In a few days I began hearing rumors that I was to be arrested for manslaughter because I had injected that “poison” into the child and he had promptly died. I paid little attention to the rumors as I knew the family understood and were grateful for the prompt recovery of the other six. However, the rumors continued and one day I was told that a group of men were discussing the case in front of the post office and were suggesting that the young doctor should be taken out and lynched. For many years Dave Camp was Greeley’s Chief of Police. “Old Dave” could, when occasion demanded (which was frequently) use the most picturesque profanity imaginable. Dave happened to hear what these would-be lynchers were saying. He told them, “If you fellows want to lynch anyone, start on me. Now disperse and if I hear one more word of this talk I’ll run the whole bunch of you in.” This is an English translation of the colorful language he is said to have used.
After this I was not too concerned, although I found that all the older doctors condemned me. Then early one morning, the inevitable happened. Old Dave himself appeared in my office. When I saw his star, I was sure my time had com. He said, “Are you Dr. Weaver?” I told him yes, I was the man he was looking for. He said, “I understand you are using antitoxin in diphtheria cases.” I admitted the allegation and was ready to hold out my hands for the handcuffs when he said, “I want you to go down to my house and give antitoxin to my two children. They are desperately sick.” I said I supposed he had a doctor and he replied, “Yes, but he won’t use antitoxin.” I told him I would be glad to go in consultation with his doctor, but the chief said, “I suggested that but he refuses to consult with you.” So I agreed to go.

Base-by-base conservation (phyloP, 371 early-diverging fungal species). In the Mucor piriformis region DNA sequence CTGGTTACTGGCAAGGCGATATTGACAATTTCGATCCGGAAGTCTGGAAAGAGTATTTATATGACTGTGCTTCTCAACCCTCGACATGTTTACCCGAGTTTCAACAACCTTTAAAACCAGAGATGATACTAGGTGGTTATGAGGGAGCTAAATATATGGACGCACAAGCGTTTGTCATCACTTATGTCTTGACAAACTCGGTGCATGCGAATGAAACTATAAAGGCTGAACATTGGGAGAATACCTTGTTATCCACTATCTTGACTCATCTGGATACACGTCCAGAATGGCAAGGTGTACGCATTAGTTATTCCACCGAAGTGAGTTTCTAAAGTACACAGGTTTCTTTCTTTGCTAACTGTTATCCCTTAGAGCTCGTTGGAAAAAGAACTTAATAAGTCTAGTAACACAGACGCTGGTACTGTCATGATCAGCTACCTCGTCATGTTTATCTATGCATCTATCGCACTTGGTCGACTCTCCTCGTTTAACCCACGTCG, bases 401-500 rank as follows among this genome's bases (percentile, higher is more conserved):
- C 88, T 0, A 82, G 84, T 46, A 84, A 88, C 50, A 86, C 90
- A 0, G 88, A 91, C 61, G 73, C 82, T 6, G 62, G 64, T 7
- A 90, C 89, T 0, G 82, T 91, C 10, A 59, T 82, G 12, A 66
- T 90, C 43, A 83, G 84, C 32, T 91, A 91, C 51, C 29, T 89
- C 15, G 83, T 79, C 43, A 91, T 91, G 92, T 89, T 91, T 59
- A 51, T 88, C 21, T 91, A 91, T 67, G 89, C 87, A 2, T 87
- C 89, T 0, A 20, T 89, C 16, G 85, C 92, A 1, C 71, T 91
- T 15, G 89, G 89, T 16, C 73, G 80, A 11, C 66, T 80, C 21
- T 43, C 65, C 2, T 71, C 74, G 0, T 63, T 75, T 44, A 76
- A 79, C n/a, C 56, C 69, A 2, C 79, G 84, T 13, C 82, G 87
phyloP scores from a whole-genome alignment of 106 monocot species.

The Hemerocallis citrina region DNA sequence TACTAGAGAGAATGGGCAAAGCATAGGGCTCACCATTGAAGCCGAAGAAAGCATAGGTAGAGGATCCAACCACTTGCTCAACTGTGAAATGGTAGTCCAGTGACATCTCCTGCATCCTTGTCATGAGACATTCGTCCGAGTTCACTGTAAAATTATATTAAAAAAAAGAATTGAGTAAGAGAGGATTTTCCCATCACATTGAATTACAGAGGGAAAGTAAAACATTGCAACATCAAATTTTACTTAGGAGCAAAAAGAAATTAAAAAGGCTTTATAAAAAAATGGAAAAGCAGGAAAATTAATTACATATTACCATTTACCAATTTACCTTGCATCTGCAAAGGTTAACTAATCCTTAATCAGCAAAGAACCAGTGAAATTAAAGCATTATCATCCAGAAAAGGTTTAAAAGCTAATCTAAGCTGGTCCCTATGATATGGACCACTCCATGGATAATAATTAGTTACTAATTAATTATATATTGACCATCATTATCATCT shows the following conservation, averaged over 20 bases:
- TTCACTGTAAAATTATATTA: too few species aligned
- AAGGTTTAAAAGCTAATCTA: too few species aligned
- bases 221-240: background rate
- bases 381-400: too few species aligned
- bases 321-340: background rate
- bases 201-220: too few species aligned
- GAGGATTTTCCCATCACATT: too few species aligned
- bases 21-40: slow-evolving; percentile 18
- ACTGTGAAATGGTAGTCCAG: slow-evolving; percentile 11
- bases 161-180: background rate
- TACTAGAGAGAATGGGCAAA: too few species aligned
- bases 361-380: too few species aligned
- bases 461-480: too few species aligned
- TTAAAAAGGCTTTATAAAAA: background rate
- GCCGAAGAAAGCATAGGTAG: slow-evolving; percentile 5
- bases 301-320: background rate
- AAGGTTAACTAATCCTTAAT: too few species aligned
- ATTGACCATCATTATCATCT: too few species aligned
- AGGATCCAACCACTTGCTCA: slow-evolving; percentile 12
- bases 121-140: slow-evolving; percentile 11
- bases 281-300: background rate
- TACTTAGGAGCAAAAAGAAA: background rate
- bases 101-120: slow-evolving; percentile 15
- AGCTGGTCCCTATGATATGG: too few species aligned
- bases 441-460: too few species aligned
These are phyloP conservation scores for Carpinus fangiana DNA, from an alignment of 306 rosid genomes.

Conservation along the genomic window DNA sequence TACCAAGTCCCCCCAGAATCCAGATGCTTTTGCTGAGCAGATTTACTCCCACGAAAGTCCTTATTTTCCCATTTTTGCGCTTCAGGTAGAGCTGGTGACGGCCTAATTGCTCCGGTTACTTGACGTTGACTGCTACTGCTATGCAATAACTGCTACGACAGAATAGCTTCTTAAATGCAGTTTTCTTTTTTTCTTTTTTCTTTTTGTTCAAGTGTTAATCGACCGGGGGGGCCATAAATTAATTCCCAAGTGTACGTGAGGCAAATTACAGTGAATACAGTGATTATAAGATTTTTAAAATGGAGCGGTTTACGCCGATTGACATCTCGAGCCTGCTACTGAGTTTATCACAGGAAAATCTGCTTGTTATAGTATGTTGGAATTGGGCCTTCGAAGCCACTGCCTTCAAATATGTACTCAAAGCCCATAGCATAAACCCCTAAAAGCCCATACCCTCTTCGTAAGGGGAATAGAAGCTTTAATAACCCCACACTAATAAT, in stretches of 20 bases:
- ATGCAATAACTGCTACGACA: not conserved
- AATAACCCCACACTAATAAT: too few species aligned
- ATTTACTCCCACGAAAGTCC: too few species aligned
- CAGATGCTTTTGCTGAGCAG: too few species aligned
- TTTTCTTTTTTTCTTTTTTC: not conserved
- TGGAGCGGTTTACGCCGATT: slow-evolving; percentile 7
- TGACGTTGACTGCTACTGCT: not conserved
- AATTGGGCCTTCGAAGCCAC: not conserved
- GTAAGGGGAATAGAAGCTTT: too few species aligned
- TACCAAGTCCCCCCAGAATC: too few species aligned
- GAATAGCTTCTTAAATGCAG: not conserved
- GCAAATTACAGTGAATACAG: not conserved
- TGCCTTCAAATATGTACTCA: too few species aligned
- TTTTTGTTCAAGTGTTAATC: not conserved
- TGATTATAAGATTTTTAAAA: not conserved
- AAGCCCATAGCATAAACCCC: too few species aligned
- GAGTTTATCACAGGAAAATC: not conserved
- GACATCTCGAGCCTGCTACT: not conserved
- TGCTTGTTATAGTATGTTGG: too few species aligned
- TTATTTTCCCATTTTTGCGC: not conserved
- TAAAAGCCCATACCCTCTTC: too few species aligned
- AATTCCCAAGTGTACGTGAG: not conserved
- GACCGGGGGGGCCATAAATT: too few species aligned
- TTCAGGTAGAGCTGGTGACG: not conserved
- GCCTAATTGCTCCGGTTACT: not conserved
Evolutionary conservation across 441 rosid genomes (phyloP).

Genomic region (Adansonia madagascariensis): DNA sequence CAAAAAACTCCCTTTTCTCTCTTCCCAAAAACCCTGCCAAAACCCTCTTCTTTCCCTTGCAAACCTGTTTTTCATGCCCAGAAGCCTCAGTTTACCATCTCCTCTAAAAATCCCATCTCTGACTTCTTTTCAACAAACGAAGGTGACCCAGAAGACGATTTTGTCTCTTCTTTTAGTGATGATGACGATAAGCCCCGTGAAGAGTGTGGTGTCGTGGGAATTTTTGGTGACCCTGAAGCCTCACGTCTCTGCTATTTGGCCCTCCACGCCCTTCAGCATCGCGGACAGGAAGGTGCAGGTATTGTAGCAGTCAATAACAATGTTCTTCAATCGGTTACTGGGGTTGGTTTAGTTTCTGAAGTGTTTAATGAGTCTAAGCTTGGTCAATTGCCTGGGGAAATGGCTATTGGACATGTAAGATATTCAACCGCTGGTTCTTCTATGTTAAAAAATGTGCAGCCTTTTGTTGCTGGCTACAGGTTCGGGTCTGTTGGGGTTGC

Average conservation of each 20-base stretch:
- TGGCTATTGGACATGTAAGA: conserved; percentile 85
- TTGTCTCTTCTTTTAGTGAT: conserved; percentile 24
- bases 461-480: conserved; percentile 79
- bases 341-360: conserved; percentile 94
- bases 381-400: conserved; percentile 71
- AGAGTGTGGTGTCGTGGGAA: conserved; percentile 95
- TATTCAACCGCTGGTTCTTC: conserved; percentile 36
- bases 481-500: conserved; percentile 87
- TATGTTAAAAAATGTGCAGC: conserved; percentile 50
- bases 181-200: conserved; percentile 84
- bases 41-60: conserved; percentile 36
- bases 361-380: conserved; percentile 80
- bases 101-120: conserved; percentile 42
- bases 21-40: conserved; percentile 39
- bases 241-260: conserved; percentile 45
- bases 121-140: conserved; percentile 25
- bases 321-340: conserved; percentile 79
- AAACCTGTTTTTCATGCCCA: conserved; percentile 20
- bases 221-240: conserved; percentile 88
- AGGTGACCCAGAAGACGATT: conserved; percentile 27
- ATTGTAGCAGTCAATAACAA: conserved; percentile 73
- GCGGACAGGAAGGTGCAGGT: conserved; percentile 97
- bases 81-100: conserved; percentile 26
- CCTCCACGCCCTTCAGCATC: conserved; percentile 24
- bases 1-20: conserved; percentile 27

When I examined the patients, I found a most unusual condition. The children, a boy and a girl about six and eight years of age, were lying on their backs with their mouths open, breathing with difficulty. Both were in a semi-comatose state, staring wildly at the ceiling. Their throats were so swollen there was only a small triangular space through which to breathe. The membrane had not only covered the tonsils and palate but had filled the vault of the pharynx and had grown out of both nostrils until it protruded a half-inch beyond the nose. I have seen only one other such case in all my years of practice. I feared I was again too late, but doubled my ordinary dose and told the parents I’d be back in the evening. When I returned twelve hours later, I found the nostrils free of membrane, their mouths closed, and they were breathing easily through the nose. I repeated the double dose I had given in the morning. The next day, on examining the children, I called the parents into the sick room to see the results of this marvelous new remedy. The large patches of yellowish-brown membrane that had completely covered the tonsils the day before were now turned up at the edges all around like a chip of fresh bark laid out in the sun to dry. That evening, only 36 hours after their desperate condition, their throats were entirely free and they went on to a rapid recover.
After the prompt recover of a number of these serous cases, the other doctors who were still losing their patients, began to take notice. Three months later, I was requested to give a paper on the use of antitoxin at the medical society. So ended the first chapter of my introduction to the practice of medicine in the City of Greeley.”
Time passes and medicine advances. The antitoxin for diphtheria saved lives as demonstrated by Dr. John Weaver in 1897. The world now anxiously awaits for an effective vaccine(s) against COVID-19, and an end to this pandemic.
Prepared by: Peggy A. Ford Waldo
Nov. 2, 2020